Regression Analysis


Regression analysis is a statistical method that attempts to find relationships within a data set.


When using a scatter diagram for the data.

When working with paired numerical data.

When looking at how changing an independent variable will affect the dependent variable.

When predicting future performance using past results.

How do I use this tool?

1. Linear regression can be done by hand or with the use of computer programs. A linear regression analysis generates a graph with a best-fit regression line through the data. A series of statistics will also be supplied, and typically includes the following:
a. Slope of the line, with the equation of the form y = mx + b, where the slope of the line is m.
b. Intercept of the line, which is equal to b in the line’s equation. The intercept is the value of y where the line crosses the y-axis.
c. Coefficient of determination, r². This number, which is between 0 and 1, is a measure of how well the data fits the line. A result of r² = 1, indicates the line is a perfect fit, but as r² gets decreases, the fit becomes increasingly poor, resulting in less accurate predictions based on the line.
d. Confidence interval is often 95 percent. This is a range of values around one or more of the previous statistics. You can be 95 percent certain that the true value of a given statistic is within the provided range.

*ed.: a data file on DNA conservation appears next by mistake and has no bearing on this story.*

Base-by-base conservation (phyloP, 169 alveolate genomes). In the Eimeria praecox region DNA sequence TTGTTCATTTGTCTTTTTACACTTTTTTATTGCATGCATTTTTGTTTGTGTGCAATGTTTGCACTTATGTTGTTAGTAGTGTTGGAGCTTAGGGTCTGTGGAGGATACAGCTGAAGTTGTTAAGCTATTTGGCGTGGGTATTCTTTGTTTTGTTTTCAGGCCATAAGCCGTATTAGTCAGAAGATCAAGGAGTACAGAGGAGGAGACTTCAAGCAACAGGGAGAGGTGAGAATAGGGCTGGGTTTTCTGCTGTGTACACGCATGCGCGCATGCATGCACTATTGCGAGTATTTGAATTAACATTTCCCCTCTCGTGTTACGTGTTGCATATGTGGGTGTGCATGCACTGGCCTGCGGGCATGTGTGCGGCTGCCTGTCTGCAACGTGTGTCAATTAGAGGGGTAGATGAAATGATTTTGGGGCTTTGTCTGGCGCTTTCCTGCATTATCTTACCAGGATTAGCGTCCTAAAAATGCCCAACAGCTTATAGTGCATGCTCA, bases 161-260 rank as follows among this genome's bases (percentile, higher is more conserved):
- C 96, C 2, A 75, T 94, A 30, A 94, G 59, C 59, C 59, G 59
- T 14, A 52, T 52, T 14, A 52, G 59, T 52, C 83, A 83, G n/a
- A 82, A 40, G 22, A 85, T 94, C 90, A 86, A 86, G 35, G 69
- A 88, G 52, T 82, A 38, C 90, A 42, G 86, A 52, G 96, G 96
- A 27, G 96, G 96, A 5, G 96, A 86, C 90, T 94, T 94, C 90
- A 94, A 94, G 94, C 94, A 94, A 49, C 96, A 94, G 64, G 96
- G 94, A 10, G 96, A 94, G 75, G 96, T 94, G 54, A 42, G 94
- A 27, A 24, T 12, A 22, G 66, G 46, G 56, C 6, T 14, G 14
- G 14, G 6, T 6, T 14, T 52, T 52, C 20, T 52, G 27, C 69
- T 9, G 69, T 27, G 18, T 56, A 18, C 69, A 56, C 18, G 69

Expertise Required
This tool is an advanced tool and requires formal training or education.
Recommended Supplies/Materials
Paired numerical data
Statistical software

Allows one to determine relative influence of (independent) variables on an outcome (dependent variable).


Training in linear regression techniques is needed.

Where can I go to learn more?

Tague N. The tools. In: O'Mara P, editor. The quality toolbox. 2nd ed. Milwaukee, WI: ASQ Quality Press; 2005. p. 93-521.

George M, Rowlands D, Price M, et al. Identifying and verifying causes. The lean six sigma pocket toolbook. New York: McGraw - Hill; 2005. p. 141-96.